Sunday, October 9, 2011

Steven Jobs (1955-2011)

No doubt you have already heard of the sad passing of Steven Jobs, one of the most successful entrepreneurs of his generation. Many have offered heartfelt obituaries and tributes explaining his significance to our world. Randall Holcombe praised him as the important innovator that he was. Peter Klein stressed that the success of Jobs points to the the beauty of market capitalism.
Markets aren’t winner-take all. Neither Steve Jobs nor Bill Gates nor Linus Torvalds nor anyone else decided what products we all should use and made us use them. We didn’t vote for our favorite computer or music player or phone, then all get the one that 51% of the voters preferred. No, we can all have the goods and services we like.
Grove City College's own Craig Columbus, executive director of our entrepreneurship program remembers "his ability to draw inspiration from other industries and sources, his willingness to shrink rather than constantly grow product lines, his unwillingness to rely on commoditized marketing studies or focus groups, his obsession with simplicity and functionality, his decision to accept a $1-a-year salary in order to place the emphasis on value creation." What especially struck Columbus, however, was Jobs' ability to weather his failures, ultimately transforming his company and society. Vaclav Smil, on the other hand, puts Jobs' contributions in a more historical context and affirms that "It takes nothing away from Steve Jobs to say he is no Thomas Edison."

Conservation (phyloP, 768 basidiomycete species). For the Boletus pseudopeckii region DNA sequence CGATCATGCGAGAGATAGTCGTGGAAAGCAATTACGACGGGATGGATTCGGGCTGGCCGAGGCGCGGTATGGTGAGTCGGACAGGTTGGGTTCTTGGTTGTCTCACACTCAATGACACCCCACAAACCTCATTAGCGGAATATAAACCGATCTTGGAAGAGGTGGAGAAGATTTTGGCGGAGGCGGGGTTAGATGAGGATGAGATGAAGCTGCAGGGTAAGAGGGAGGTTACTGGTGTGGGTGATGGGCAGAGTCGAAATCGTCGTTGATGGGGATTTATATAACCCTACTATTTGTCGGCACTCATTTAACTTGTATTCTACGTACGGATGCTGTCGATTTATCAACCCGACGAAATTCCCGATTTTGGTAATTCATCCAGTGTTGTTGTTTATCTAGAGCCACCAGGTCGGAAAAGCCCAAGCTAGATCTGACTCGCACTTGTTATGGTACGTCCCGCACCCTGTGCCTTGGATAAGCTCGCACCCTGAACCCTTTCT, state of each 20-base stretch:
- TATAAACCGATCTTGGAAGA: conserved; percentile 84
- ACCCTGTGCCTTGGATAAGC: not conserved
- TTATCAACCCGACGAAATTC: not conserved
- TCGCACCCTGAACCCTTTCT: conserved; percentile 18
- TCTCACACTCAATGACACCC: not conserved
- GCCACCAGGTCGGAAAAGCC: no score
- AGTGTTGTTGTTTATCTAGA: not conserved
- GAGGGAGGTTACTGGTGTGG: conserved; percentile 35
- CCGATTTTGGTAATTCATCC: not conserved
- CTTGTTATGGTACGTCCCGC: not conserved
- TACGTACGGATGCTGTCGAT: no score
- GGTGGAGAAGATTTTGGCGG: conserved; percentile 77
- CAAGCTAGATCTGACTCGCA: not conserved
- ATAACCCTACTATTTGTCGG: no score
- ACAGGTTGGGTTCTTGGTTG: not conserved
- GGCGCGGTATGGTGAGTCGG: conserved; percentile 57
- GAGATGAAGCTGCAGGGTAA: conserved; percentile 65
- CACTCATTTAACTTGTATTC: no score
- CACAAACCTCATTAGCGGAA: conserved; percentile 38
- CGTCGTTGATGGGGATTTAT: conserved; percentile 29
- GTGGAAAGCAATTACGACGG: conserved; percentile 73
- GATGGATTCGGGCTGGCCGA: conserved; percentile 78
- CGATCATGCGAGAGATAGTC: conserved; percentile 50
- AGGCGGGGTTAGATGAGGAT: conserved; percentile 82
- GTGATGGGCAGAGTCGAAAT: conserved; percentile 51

All of these are good reasons to celebrate the life and work of Steven Jobs. The death of an entrepreneurial giant also reminds us, however, of less pleasant things. It has been appointed unto men to die once and then comes the judgement (Hebrews 9:27). As great and as socially beneficial his work is, Jobs still died. That is true of all great men. Ludwig von Mises and Murray Rothbard we brilliant economists, the most brilliant of the 20th Century I would say, however they both died and one day will be called to account for how they lived their life and how they responded to Jesus Christ.

The good news is that while the wages of sin is death, the gift of God is eternal life through Jesus Christ (Romans 6:23). Perhaps the most profound question that has even been asked was phrased by Jesus in economic terms. "What will it profit a man if he gains the whole world and forfeits his soul?" (Matthew 16:26) The only way to escape forfeiting our soul is to repent of our sins and embrace Jesus as Savior and Lord. As Christ Himself said to Nicodemus, "Whoever believes in him is not condemned, but whoever does not believe is condemned already, because he has not believed in the name of the only Son of God"(John 3:18).

No comments:

Post a Comment